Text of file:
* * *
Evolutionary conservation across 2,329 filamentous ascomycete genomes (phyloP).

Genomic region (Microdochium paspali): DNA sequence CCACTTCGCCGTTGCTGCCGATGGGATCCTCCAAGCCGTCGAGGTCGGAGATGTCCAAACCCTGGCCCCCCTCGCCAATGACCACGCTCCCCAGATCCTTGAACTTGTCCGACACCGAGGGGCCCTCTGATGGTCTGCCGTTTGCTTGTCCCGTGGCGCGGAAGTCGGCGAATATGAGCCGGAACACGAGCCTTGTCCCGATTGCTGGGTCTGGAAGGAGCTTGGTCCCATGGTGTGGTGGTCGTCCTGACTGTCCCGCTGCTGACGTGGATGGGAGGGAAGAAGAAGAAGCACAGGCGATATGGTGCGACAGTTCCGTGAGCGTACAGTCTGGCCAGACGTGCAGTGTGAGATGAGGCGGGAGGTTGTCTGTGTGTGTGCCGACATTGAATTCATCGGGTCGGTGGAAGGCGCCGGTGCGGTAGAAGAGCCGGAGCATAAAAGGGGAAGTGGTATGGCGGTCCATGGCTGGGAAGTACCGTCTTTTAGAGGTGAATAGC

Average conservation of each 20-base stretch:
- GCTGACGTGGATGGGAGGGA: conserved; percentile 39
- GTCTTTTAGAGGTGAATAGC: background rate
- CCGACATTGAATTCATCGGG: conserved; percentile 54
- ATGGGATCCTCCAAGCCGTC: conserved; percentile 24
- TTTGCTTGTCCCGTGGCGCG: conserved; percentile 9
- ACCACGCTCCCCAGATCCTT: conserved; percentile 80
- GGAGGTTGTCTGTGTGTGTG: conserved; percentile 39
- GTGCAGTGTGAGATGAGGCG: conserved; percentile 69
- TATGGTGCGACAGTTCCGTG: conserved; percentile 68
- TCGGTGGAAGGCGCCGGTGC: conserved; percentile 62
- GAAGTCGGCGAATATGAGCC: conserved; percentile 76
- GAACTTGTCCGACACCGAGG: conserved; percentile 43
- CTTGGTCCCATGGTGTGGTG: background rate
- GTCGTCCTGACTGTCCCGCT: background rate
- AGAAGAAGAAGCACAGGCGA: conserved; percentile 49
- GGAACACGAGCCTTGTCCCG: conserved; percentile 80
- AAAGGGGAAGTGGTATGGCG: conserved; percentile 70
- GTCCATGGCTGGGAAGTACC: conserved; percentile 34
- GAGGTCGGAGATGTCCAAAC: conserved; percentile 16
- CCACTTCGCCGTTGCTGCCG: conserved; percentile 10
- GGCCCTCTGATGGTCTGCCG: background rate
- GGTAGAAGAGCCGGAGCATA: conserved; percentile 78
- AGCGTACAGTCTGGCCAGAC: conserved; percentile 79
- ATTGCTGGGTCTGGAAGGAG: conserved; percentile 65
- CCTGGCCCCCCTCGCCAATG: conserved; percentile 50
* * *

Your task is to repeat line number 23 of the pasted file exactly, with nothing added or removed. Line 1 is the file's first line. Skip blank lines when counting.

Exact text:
- CCACTTCGCCGTTGCTGCCG: conserved; percentile 10